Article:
SALLUSTIUS CRISPUS, grandson of the sister of the historian, was a friend and imitator of Maecenas. He might, like him, being rich and a favourite of Augustus, have attained to the highest offices in the state; but preferred a quiet life as a simple Roman eques, and the tranquil enjoyment of his wealth. Horace praises him in this poem for the wise use which he makes of his fortune. The ode was written about the year 25 B. C.

NULLUS argento color est avaris

Abdito terris, inimice lamnae
Crispe Sallusti, nisi temperato

Vivet extento Proculeius aevo

Splendeat usu.

Notus in fratres animi paterni;

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1. Nullus color est. Silver has no glitter so long as it lies concealed in the bowels of the earth: in the same way money is useless, if kept shut up in a chest, and not expended. 2. Lamnae, shortened form of laminae; properly, a plate of metal,' here used contemptuously of stamped or coined money. Connect the clauses thus: inimice lamnae, nisi — splendeat, who hatest money, unless it shines,' &c.-5. Proculeius was, in rank, merely a Roman eques, but a man of such distinction and consequence that Augustus thought of giving him his daughter Julia to wife. He was praised as a pattern of brotherly love; for when his brothers Scipio and Murena lost their property in the civil wars, he shared with them his own fortune. Extento -aevo: his life will be lengthened, for nis fame will be immortal.-6. Animi paterni, 'for his fatherly feel



Illum aget penna metuente solvi
Fama superstes.

Latius regnes avidum domando
Spiritum, quam si Libyam remotis
Gadibus jungas et uterque Poenus
Serviat uni.

Crescit indulgens sibi dirus hydrops,
Nec sitim pellit, nisi causa morbi
Fugerit venis et aquosus albo
Corpore languor.

Redditum Cyri solio Phraaten

Dissidens plebi numero beatorum
Eximit virtus populumque falsis
Dedocet uti

Vocibus; regnum et diadema tutum
Deferens uni propriamque laurum,

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ing.' Gram. $277, 2, note 1. Compare Zumpt, § 437.-7. Penna metuente solvi; that is, penna quae non solveter or dissolvetur. The goddess Fame is, as is well known, represented with wings. In the word solvi, Horace seems to allude to the story of Icarus, who fled from Crete along with his father Daedalus, by means of wings which the latter had constructed of wax. Icarus perished in the sea called after him Icarian-his wings having been melted by the heat of the sun.— 10. Remotis Gadibus, to Gades (used for Spain) far distant from us.' Uterque Poenus also refers to this; for there was a Carthage in Spain as well as in Africa. The sense, consequently, is this one who can rule his desires has a wider dominion than if he were lord of Spain and Africa. - 13. Comparison of avarice with the disease of dropsy. As this disease grows, if it indulges itself (sibi indulgens)—that is, strives to quench with water the morbid thirst (this should, properly, be said of the sufferer, not of the disease) so also avarice, the more it has, the more it would have. Nothing but the conviction that virtue alone is able to make a man happy can eradicate this vice. — 17. Phraaten. Phraates IV. king of the Parthians, whom his subjects had expelled for his cruelty, had recently (26 B. C.) been reinstated in his power by the help of the Scythians. He was thus Cyri solio redditus, restored to the throne of Cyrus ;' for the Parthian monarchs considered themselves to be the successors of the old kings of Persia.-18. Dissidens plebi virtus, virtue, dissenting from the common people; that is, the wise and virtuous man, being of a different opinion from the mass of the people, who regard Phraates as happy because he has been restored to his kingdom, numero beatorum eximit, excepts him from the number of the happy,' does not consider him as really happy. Observe, in the scanning of this line, that the um of beatorum is cut off before the first word of the next line, which begins with a vowel.-22. Deferens uni, yielding, ascribing to him alone.' The doctrine of the Stoics, of whom Horace is here chiefly thinking, was that the wise man only was happy; and was a king, having a crown secure and indestructible, and the laurel peculiar to him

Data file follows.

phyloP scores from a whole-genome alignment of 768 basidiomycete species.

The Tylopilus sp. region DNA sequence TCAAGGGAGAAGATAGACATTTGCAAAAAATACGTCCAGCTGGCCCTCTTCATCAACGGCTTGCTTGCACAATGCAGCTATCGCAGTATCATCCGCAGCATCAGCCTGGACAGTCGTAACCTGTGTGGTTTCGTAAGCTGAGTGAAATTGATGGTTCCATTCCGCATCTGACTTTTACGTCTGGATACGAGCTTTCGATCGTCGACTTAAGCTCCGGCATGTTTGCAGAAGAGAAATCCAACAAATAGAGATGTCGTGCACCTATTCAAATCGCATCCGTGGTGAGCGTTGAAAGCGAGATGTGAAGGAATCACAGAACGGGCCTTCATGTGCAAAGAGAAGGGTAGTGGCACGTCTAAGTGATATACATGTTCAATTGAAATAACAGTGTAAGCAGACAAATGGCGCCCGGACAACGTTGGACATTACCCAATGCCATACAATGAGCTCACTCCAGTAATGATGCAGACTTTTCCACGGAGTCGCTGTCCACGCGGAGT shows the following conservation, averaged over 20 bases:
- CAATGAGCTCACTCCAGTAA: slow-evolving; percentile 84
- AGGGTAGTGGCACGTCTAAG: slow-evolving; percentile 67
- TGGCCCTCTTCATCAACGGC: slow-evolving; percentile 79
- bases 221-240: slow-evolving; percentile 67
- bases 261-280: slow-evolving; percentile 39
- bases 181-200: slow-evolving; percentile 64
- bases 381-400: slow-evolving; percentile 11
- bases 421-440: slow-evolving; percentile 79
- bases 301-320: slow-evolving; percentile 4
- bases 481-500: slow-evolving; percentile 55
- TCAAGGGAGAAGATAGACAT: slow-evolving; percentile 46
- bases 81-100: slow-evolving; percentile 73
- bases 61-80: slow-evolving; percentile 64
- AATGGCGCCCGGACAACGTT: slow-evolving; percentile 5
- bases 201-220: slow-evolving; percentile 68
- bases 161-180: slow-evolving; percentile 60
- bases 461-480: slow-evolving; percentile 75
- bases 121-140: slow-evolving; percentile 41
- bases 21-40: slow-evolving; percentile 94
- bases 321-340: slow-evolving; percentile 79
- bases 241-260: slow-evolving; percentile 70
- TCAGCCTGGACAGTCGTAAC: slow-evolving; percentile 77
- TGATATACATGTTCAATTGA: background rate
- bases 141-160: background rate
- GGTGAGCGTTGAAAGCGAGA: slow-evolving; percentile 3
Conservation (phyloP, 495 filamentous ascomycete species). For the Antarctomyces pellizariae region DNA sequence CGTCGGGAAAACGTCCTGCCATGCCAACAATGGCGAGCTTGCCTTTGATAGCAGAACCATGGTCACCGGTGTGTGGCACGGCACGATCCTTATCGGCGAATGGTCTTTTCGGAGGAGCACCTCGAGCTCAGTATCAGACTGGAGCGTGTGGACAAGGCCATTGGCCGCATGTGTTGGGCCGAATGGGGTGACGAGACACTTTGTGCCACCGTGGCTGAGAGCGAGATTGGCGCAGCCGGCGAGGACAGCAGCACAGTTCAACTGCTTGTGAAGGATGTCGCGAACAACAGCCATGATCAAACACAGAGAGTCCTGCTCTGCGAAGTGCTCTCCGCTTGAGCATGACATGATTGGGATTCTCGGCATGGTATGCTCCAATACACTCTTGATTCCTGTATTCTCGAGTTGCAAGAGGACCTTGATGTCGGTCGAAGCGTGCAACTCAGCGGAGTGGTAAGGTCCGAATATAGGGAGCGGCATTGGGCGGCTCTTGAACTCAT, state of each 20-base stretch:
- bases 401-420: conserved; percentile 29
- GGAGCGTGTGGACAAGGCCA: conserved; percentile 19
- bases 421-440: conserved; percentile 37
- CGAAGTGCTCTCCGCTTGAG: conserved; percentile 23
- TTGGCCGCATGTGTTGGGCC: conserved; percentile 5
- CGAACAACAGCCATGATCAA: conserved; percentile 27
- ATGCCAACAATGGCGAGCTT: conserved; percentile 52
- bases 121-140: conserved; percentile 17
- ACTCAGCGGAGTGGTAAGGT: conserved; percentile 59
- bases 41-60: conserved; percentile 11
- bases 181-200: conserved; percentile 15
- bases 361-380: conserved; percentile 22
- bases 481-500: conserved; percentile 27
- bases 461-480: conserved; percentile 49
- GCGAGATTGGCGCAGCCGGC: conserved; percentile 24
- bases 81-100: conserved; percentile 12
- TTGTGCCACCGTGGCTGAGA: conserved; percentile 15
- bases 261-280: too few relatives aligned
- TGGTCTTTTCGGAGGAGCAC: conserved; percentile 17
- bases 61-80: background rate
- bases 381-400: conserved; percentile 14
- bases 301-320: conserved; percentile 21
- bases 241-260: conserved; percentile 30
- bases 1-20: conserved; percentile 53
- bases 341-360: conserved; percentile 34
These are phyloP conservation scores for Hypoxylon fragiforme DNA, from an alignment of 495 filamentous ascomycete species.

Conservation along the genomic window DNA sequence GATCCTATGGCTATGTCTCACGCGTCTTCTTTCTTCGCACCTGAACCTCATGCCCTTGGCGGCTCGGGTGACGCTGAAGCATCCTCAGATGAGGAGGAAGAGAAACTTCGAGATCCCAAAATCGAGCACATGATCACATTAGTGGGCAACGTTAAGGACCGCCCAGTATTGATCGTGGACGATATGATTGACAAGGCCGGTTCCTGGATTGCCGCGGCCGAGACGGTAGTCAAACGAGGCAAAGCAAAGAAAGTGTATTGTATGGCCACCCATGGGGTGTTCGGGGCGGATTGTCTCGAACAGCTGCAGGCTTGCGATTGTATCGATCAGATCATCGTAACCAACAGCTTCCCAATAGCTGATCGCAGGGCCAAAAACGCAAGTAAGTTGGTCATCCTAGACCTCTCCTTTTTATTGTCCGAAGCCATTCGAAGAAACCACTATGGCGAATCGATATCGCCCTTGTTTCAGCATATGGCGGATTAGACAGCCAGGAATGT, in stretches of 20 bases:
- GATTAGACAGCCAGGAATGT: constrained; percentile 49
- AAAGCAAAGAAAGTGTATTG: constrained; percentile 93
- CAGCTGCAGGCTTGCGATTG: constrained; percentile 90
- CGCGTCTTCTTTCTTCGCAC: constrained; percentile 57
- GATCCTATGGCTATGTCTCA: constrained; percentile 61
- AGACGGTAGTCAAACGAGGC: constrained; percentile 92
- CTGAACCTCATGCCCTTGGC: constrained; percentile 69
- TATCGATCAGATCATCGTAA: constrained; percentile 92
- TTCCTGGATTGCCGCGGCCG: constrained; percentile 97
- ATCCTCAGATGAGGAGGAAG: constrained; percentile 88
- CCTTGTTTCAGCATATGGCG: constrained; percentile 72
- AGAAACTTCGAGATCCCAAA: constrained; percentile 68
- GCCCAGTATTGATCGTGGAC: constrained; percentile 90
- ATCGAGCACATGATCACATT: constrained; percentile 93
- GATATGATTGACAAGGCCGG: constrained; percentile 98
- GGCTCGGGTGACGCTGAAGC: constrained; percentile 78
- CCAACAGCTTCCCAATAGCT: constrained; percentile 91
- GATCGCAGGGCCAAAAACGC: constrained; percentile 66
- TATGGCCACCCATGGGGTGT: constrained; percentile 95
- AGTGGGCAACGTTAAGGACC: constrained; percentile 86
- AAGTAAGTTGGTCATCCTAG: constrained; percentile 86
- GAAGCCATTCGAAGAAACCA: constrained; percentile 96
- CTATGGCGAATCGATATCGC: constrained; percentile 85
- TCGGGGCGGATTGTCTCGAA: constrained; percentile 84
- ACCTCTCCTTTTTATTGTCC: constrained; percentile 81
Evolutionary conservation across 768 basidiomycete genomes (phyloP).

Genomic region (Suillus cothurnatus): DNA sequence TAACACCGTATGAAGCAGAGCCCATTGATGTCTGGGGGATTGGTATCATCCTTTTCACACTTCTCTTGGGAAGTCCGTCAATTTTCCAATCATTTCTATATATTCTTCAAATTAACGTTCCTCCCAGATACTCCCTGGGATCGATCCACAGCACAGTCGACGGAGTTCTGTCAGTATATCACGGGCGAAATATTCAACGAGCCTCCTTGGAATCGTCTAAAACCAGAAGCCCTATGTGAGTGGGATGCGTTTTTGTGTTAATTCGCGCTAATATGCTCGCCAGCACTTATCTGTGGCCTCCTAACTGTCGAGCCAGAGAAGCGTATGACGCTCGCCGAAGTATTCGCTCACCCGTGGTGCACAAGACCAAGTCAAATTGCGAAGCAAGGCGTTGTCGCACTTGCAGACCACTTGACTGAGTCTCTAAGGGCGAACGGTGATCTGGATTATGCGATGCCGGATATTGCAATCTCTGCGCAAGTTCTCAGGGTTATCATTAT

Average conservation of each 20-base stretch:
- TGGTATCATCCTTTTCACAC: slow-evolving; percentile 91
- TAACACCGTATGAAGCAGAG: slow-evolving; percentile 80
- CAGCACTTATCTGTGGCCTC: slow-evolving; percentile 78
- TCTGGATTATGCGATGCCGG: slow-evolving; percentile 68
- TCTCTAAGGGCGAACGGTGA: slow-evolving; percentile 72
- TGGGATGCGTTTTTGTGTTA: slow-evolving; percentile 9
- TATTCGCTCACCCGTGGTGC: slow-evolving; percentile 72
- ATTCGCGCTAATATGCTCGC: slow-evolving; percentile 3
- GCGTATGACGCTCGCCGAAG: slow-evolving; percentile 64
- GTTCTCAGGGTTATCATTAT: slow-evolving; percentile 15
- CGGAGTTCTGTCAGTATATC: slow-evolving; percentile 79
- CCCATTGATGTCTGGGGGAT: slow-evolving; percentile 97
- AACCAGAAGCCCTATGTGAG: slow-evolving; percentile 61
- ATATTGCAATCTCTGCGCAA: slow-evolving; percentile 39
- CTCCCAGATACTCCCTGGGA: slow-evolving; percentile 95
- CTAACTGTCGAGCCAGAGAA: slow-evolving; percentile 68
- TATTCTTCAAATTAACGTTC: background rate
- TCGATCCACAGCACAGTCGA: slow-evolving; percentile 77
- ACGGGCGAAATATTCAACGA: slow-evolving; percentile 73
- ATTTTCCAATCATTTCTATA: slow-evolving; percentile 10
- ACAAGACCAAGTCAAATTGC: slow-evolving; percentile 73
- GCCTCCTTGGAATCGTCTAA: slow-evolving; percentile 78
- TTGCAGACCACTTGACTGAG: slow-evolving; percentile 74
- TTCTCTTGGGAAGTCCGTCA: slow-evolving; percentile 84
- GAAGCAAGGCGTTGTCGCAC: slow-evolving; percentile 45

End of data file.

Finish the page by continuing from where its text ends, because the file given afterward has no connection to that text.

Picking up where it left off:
Quisquis ingentes oculo irretorto
Spectat acervos.

self, belonging to him alone (propriam laurum.)-23. Oculo irretorto. A person is said to throw back his looks or glances (oculos retorquere), who, on going away from anything which he is anxious but unable to possess, casts his eyes wistfully towards it. Hence oculo irretorto is here said of him who can pass by great heaps of gold without even looking at them.



Q. DELLIUS, to whom this poem is addressed, was one of that numerous class of Romans, who, not possessing any spirit of political independence, and being heedless of, if indeed they had, any inward conviction, were content, during the civil wars, to follow the majority, and the tide of success. He had been connected in succession with all the great parties, and was now in favour with Augustus. This ode, however, has no reference to his character or political relations, but is simply an exhortation to enjoy life temperately, never going to excesses either of joy

or sorrow.

AEQUAM memento rebus in arduis
Servare mentem, non secus in bonis
Ab insolenti temperatam
Laetitia, moriture, Delli,

Seu maestus omni tempore vixeris,
Seu te in remoto gramine per dies
Festos reclinatum bearis

Interiore nota Falerni.


1. Aequam mentem should refer properly to equanimity in prosperity (in bonis, scil. rebus) as well as in adversity (in arduis rebus); but the regular use of the expression in Latin is in regard only to calmness under affliction and calamity: so here. Equanimity in prosperity is expressed by mens temperata ab insolenti laetitia, a mind kept free from immoderate joy.'-4. Moriture is to be connected with the following seu — seu ; 'who art doomed to die, whether....or... .'-6. Remoto; namely, from the world, and the harassing pursuits of men.-7. Bearis = beatum reddideris, hast blessed.'-8. Interiore nota. To the amphorae, in which the wine was kept, short notices (notae) were affixed, stating the year by the names of the consuls. Hence nota here is equiva